The Gospels record that Jesus essentially breaks the bread and fish apart and hands the pieces to His disciples.
Luke makes it clear that the miracle is occurring in His hands. He kept on breaking them and giving them to His disciples.
Perhaps the disciples used their outer tunics to hold all the bread and fish as they walked among the crowd. Perhaps the men and women and children simply reached out and took handfuls at a time, then the disciples ran back to the Lord and got loaded up all over again.
I wonder, were they getting the point that Jesus was the supply, and they merely provided the service?
And that’s true to this day, church. Jesus is the Originator, He’s the Creator and we’re just the courier.
The disciples had gotten all caught up in what their hands had accomplished on that impact trip. Jesus is reminding them that their hands are empty unless He fills them.
And Jesus keeps filling them; He’s literally creating bread and fish by the way; He’s bringing baskets loads of pickled fish and barley bread into existence.
He is demonstrating that He is Lord of all creation. The apostle Paul will write in Colossians 1: “For by Him all things were created . . .”
Well, here’s an example of His creative power.
Luke now tells us here in verse 17:
And they all ate and were satisfied.
The word Luke uses here for satisfied is from chortazo (xopTasco) which means, “to fill up—literally—to fatten.”
This was the Greek term used to describe the fattening of animals with feed. The rancher or farmer brought them into the barn or the corral and let them gorge on food until they could eat no more.
That’s why you take your kids today to Golden Corral—perfectly named by the way—to bring them into the corral to eat until they can eat no more.
Evidently, the Lord is okay with that, periodically, because He doesn’t make just enough here, He makes enough for them to become completely full.
And the fact that these people are literally stuffed with bread and pickled fish is significant to this miracle.
Skeptics have suggested that this would have been impossible for Jesus to do; so, what really happened here was that this
crowd was so embarrassed by this little boy offering his lunch that they all took out their lunches and shared them with each other.
Luke demolishes that theory here in
And they all ate and were satisfied. And what was left over was picked up, twelve baskets of broken pieces.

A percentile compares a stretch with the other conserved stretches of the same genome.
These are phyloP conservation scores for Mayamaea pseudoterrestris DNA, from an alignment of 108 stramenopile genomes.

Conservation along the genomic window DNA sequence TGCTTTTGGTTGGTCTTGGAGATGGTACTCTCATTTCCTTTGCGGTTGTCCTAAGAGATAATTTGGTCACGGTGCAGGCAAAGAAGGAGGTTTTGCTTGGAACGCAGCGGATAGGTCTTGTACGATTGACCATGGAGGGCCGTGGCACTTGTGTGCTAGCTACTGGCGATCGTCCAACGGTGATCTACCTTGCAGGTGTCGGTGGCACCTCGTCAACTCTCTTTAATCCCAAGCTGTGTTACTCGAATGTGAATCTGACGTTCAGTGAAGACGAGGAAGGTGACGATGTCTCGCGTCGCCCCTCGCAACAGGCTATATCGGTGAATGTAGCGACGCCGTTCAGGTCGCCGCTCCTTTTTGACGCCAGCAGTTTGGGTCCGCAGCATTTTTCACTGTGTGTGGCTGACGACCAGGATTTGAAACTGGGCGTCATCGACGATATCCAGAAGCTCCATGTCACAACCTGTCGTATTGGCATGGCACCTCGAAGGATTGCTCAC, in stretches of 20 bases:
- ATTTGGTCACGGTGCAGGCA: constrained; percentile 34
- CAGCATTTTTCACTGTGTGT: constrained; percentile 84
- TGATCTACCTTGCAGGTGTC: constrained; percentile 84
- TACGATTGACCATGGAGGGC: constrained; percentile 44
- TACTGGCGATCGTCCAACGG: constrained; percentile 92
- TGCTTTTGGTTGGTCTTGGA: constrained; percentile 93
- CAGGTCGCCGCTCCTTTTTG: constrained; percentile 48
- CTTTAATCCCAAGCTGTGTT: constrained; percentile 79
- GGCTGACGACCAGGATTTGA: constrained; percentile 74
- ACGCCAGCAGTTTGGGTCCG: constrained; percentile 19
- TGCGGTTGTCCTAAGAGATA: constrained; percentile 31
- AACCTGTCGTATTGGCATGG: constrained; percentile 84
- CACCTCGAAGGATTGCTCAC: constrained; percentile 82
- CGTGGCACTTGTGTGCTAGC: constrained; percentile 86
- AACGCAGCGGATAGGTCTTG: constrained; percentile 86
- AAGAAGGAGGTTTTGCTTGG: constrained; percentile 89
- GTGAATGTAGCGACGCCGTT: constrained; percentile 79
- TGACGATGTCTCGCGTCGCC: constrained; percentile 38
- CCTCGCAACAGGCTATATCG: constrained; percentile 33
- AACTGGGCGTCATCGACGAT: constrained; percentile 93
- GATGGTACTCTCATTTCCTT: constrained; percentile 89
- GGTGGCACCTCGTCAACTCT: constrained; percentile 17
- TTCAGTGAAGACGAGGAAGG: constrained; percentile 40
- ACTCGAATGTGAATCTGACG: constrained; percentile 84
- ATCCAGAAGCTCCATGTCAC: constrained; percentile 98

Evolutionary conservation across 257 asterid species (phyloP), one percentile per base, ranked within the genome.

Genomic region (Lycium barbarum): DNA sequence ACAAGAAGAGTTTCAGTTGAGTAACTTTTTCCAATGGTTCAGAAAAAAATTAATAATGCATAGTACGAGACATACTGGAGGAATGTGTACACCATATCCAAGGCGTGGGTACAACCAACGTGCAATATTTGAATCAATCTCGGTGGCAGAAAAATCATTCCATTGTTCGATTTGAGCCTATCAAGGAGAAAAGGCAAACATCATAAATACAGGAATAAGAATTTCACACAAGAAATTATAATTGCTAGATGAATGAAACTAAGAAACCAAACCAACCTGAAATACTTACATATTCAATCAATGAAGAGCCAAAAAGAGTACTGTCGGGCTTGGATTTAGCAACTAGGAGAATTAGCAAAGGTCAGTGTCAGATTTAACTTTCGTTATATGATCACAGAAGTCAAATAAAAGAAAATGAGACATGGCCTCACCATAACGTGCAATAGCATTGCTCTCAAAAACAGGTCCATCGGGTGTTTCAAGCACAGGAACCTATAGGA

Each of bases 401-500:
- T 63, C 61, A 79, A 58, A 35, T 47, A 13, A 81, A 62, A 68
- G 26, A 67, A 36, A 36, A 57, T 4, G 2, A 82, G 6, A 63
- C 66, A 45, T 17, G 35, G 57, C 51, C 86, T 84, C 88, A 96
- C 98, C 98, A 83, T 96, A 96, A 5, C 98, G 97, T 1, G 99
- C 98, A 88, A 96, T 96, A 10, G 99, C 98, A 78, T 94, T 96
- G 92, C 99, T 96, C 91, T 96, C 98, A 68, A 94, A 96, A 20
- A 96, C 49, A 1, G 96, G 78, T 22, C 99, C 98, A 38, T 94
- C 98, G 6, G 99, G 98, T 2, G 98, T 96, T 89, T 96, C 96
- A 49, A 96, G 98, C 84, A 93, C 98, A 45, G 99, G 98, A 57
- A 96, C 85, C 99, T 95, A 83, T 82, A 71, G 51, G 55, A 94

All the bread and the fish had come directly from the hands of Jesus.
And now you’ve got one basket of leftovers, for each of the 12 disciples. They get to eat too.
And every time they eat, they’re reminded of their inadequacy and the Lord’s sufficiency.
As Alexander McLaren wrote on this text 100 years ago, they will remember that “They always found His hands were full whenever they came back to Him with their hands empty.”
This is serving others for Christ: He fills our hands, and we give it away, only to have our hands filled by Him all over again.
Did they learn the lesson of humility and service?
Well, when the apostle Peter comes to the end of his life and writes a couple of inspired letters, he doesn’t list in his letters all the powerful things he did: “I was the guy who healed a man who’d been lame from birth; I was the guy who spoke in a language I’d never learned; I was the first person to preach the opening sermon in church history, and it was so powerful, 3,000 people responded.”
No, instead, old Peter wrote to us and said, “Clothe yourselves with humility … for God is opposed to the proud, but gives grace to the humble.
Peter spoke of the glory of Christ – “for to Him belongs all power—dominion— forever and ever. Amen” (I Peter 5:5).
We don’t stand around talking about an apple or two that we shined up and sold for profit—if you did, good; that’s good initiative.
Just don’t forget the inheritance you received from the One who made you and who saved you.
The One you should want to talk about; the One who deserves all the credit and all the glory, and all the praise is Your Supplier—your Creator—your King.